FIFTH SECTION

DECISION

AS TO THE ADMISSIBILITY OF

Application no. 7529/07 
by Tamara Konstantinovna SUPRUN 
against Ukraine

The European Court of Human Rights (Fifth Section), sitting on 27 April 2010 as a Chamber composed of:

Peer Lorenzen, President, 
 Renate Jaeger, 
 Karel Jungwiert, 
 Rait Maruste, 
 Mirjana Lazarova Trajkovska, 
 Zdravka Kalaydjieva, judges, 
 Mykhaylo Buromenskiy, ad hoc judge,
 
and Claudia Westerdiek, Section Registrar,

Having regard to the above application lodged on 29 January 2007,

Having deliberated, decides as follows:

THE FACTS

The applicant, Ms Tamara Konstantinovna Suprun, is a Ukrainian national who was born in 1962 and lives in Dniprodzerhzinsk.

A.  The circumstances of the case

The facts of the case, as submitted by the applicant, may be summarised as follows.

1.  The disappearance of the applicant's daughter and the inquiry by the investigators

On 9 June 2003 the applicant's daughter, Ms L. A. P., who was eighteen years old and was studying at Dnipropetrovsk State University at the time, left the premises of the students' dormitory in which she was residing and did not come back.

On 12 June 2003 Ms S., an acquaintance of the applicant's daughter, informed the police of the latter's disappearance.

On 14 June 2003 the body of an unidentified woman was found in the River Dnipro.

On 16 June 2003 an autopsy was carried out by an expert from a local medical institution. The expert noted that the body was considerably decayed. The expert concluded that the woman had died of asphyxia caused by drowning and that there were no traces of other injuries on the body.

On the same day Ms V. A. P., the applicant's other daughter, Mr O., the former partner of Ms L. A. P., and the applicant were invited to the morgue, where the body was being kept, to identify it. The unclothed body was brought to the door entrance. The clothes and jewellery which had allegedly been on the body when it was found on 14 June 2003 were placed nearby. Ms V. A. P. and Mr O. confirmed that the body and clothes was that of Ms L. A. P. The applicant, having also confirmed that the clothes belonged to her daughter, denied that it was her body.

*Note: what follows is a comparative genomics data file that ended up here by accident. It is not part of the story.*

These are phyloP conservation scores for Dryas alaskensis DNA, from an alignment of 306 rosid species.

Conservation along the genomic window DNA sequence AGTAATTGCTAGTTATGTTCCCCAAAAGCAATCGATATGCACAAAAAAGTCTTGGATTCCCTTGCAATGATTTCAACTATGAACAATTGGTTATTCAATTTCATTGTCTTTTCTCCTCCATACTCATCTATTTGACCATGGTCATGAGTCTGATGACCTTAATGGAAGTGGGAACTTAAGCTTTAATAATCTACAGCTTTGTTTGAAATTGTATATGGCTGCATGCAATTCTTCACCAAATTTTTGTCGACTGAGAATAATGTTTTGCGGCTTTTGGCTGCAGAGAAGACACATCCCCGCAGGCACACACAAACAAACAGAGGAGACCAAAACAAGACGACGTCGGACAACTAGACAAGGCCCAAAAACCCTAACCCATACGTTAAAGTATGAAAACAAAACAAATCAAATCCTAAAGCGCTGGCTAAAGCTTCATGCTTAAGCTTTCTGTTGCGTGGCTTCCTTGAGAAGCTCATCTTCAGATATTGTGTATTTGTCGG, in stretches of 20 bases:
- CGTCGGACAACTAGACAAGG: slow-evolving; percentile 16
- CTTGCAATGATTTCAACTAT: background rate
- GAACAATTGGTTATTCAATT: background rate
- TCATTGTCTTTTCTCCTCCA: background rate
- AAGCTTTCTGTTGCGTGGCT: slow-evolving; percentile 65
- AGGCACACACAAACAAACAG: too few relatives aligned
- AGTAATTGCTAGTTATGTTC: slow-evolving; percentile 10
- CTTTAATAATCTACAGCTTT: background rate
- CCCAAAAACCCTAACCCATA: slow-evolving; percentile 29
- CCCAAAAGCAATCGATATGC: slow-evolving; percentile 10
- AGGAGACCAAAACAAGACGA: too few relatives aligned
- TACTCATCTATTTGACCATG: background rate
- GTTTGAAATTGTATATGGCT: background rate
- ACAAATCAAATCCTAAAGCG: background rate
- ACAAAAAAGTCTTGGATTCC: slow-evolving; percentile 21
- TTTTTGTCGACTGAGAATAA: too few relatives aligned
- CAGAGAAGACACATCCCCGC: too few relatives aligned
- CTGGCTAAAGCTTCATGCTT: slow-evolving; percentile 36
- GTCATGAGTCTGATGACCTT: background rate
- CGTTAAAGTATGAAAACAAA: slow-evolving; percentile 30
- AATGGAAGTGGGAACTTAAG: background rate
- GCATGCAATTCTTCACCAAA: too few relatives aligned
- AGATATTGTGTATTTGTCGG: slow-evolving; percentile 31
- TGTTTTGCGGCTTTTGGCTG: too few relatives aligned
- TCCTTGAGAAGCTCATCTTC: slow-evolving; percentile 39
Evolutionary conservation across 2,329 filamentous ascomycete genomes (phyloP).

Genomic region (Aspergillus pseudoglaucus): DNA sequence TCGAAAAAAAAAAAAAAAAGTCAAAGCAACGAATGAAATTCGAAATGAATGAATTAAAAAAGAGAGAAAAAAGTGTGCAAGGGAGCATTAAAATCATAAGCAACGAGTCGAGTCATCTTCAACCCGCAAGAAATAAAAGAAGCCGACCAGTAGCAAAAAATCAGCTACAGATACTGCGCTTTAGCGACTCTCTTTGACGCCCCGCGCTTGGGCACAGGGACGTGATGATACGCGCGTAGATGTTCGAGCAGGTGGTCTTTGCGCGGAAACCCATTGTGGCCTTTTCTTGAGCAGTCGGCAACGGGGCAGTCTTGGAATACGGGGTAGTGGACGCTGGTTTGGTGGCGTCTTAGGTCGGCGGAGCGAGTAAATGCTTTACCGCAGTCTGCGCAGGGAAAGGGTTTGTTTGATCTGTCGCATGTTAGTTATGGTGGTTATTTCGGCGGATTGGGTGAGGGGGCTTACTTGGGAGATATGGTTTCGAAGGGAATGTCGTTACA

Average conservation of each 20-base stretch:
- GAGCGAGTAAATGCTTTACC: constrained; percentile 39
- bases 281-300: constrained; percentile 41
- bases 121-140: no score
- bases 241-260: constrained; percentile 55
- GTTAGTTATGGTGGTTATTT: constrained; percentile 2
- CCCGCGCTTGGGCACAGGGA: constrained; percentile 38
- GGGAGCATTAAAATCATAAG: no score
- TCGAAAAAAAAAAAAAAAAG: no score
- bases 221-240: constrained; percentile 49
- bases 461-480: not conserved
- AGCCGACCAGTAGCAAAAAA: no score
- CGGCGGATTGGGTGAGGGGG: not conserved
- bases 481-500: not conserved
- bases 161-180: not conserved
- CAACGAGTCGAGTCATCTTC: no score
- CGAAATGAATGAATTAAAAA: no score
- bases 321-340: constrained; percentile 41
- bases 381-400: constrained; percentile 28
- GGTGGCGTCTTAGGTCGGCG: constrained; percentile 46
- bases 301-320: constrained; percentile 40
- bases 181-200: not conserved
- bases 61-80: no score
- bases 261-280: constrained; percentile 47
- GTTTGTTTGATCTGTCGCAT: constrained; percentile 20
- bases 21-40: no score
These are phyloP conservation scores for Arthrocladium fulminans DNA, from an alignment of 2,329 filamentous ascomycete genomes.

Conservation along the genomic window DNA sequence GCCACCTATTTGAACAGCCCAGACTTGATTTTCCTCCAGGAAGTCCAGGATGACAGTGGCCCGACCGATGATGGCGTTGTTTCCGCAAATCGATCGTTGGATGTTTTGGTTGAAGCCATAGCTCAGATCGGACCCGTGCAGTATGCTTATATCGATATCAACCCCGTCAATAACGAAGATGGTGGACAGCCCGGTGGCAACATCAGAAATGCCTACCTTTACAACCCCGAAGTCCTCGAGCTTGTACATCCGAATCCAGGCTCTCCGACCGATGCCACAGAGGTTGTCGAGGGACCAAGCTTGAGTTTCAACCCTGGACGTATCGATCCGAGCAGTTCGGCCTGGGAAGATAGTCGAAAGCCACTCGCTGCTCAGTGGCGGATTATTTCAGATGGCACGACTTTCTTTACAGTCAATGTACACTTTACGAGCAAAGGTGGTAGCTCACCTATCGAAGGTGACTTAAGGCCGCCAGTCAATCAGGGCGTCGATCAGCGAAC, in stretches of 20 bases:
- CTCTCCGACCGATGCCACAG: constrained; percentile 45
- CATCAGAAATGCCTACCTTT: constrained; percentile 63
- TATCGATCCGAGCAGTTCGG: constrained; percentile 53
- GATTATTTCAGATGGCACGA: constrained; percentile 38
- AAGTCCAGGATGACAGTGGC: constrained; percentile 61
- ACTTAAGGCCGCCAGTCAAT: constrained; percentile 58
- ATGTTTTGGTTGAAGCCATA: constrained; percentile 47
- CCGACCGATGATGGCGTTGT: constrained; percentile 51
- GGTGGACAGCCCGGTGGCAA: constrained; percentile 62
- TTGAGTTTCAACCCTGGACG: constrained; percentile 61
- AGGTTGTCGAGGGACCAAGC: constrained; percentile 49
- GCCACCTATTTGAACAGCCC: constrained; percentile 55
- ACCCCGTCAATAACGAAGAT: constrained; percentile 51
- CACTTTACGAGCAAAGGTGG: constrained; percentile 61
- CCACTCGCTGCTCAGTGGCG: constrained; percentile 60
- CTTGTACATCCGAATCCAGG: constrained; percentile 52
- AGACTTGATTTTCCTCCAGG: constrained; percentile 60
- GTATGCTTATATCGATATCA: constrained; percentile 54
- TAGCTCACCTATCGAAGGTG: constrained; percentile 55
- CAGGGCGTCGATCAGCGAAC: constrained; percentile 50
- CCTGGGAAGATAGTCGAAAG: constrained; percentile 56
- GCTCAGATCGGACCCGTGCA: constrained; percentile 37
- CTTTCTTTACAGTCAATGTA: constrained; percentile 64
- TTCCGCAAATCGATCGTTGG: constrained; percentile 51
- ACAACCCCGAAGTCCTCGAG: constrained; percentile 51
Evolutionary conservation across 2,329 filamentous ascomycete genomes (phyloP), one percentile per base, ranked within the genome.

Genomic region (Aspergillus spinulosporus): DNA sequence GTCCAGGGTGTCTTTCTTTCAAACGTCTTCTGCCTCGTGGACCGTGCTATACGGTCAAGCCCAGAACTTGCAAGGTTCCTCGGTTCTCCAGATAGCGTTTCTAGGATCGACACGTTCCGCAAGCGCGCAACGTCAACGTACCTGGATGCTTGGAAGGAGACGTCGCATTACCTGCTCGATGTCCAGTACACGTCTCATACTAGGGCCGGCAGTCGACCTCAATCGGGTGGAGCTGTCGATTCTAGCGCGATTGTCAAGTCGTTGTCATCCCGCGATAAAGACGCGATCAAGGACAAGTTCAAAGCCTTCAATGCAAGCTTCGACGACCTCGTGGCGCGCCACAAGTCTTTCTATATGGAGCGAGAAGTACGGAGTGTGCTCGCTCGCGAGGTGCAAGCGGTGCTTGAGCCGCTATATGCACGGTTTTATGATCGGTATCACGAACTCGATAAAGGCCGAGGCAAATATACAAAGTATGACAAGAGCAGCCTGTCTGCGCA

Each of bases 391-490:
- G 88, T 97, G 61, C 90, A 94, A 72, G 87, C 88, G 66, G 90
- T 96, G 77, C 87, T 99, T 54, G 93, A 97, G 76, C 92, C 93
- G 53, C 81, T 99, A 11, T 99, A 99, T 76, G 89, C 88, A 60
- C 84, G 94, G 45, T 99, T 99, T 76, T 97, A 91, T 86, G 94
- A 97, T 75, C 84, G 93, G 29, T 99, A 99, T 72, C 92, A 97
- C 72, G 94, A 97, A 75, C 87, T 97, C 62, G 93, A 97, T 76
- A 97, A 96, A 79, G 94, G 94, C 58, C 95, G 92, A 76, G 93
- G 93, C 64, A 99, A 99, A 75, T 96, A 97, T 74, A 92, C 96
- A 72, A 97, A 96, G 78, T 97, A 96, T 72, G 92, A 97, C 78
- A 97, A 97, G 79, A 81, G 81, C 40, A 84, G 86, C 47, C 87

By decisions of 20 June, 8 July and 11 December 2003, and 17 January and 27 November 2005 the investigators, who had been conducting an inquiry into the matter, refused to open criminal proceedings and found that the applicant's daughter had committed suicide.

Upon appeals by the applicant, those decisions were annulled by the higher prosecutors or the courts on the ground that the investigators' inquiry had fallen short of the requirements of a full, objective and detailed examination of the circumstances of the case. It was noted that the investigators had limited the inquiry to only one version of the events and that they had failed to question people who had had contact with Ms L. A. P. before her death.

In particular, the investigators' decision of 11 December 2003 was overturned by the Petrikivskyy District Court of Dnipropetrovsk on 8 April 2004. The court found that the investigators had failed to check the possibility that the applicant's daughter had been murdered and that there was insufficient evidence to conclude that the body found on 14 June 2003 was that of the applicant's daughter. The court ruled to return the case to the investigators for another inquiry and also ordered the body's exhumation and genetic examination.

By a ruling of 2 July 2004 the Dnipropetrovsk Regional Court of Appeal confirmed the findings of the first-instance court concerning the incompleteness of the inquiry and upheld its decision to return the case for another inquiry. The Court of Appeal further held that the exhumation and genetic examination of the body could only be carried in the framework of criminal investigation and ruled to exclude the first-instance court's instruction to that effect, as no criminal investigation had been initiated in the applicant's case.

During the fresh inquiry between 2005 and 2007, the investigators questioned Ms S., Mr O., and Ms B., the administrator of the dormitory in which Ms L. A. P. had resided.

Ms S. and Mr O. both stated that, before her disappearance, Ms L. A. P. had been suffering from depression and that she had on a number of occasions expressed her intention to commit suicide. Mr O. also confirmed that, on 16 June 2003, he had said that the body was that of Ms L. A. P., because he had recognised her clothes and jewellery.